FDA Awards Multi-Million Dollar Grants for Rare Disease Research
FDA awards $23 million to 21 clinical trials of treatments and devices for rare diseases.
The FDA recently announced it has awarded $23 million worth of grants for 21 clinical research trials to increase the creation of treatments for rare diseases.
These awards were granted through the Orphan Products Clinical Trials Grants Program, which aims to increase the development of drugs, biologics, medical devices, or medical foods for the treatment of patients with rare diseases, according to a press release from the FDA.
The grants are awarded to the principal investigators of clinical trials examining the safety and efficacy of products that could potentially be indicated to treat rare diseases. Typically, rare diseases affect a small population, and there are limited treatment options.
By funding research, and providing incentives for starting clinical trials, the FDA hopes to expand this type of research.
Since 1983, the Orphan Products Clinical Trials Grants Program has provided more than $370 million to fund 590 clinical trials supporting the approval of more than 55 products, the FDA reported. In 2015 alone, 5 of the funded studies resulted in FDA approvals for treatments of neuroblastoma, lymphangioleiomyomatosis, hypoparathyroidism, and hypophosphatasia.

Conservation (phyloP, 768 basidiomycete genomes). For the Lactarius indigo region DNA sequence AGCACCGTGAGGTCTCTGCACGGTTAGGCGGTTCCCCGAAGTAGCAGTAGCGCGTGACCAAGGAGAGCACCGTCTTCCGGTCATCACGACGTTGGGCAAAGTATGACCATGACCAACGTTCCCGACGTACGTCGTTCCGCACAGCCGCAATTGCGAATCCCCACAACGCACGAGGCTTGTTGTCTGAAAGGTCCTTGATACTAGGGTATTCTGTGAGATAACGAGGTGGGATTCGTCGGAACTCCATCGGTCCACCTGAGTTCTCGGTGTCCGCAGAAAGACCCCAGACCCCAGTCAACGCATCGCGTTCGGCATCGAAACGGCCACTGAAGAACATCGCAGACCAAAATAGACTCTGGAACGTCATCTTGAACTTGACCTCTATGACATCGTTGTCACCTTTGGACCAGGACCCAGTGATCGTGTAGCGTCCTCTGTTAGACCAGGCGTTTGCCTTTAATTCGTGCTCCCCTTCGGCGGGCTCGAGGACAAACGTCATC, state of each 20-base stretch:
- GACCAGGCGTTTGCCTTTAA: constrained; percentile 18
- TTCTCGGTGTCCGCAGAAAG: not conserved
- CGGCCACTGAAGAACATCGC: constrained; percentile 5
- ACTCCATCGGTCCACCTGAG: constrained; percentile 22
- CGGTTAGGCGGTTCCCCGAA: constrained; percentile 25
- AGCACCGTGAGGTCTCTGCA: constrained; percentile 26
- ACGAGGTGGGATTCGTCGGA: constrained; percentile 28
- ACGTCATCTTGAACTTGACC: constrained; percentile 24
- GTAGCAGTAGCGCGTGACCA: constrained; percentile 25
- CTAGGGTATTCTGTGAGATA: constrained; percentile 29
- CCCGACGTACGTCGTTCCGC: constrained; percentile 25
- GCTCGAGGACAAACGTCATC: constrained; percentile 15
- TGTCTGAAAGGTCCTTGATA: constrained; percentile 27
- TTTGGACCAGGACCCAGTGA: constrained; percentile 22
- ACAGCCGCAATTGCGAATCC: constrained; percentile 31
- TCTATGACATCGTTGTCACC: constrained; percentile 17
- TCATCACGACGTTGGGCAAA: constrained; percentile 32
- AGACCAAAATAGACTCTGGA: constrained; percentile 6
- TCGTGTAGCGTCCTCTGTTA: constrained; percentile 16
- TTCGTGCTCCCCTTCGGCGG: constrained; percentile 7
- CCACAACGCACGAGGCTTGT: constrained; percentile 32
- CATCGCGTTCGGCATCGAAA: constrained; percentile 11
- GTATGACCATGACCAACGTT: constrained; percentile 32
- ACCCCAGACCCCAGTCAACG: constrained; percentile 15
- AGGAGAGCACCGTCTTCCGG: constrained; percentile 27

In accordance with Vice President Joe Biden’s National Cancer Moonshot Initiative, 24% of the new grants fund cancer research. Of the funded cancer research, 40% of the studies investigate brain cancers, including 1 that is enrolling children with aggressive brain tumors.
Approximately 42% of the grants are going to clinical studies that are enrolling pediatric patients as young as newborns, while 2 focus on research for transplantation and other issues, according to the FDA.
Another funded study investigates the use of a novel medical device to create an implantable neuroprosthesis for grasp, reach, and trunk function in patients with spinal cord injuries. This device could potentially allow these patients to use their limbs and trunk independently.
A total of 68 grant applications were received this year, and the FDA has announced 21 of the studies will be funded. The funded studies will receive their allotted funds over a period of 4 years.
“We are proud of our 30-year track record of fostering and encouraging the development of safe and effective therapies for rare diseases through our clinical trials grant program,” said Gayatri R. Rao, MD, JD, director of FDA’s Office of Orphan Product Development, within the Office of Special Medical Programs. “The grants awarded this year will support much-needed research in 21 different rare diseases, many of which have little, or no, available treatment options.”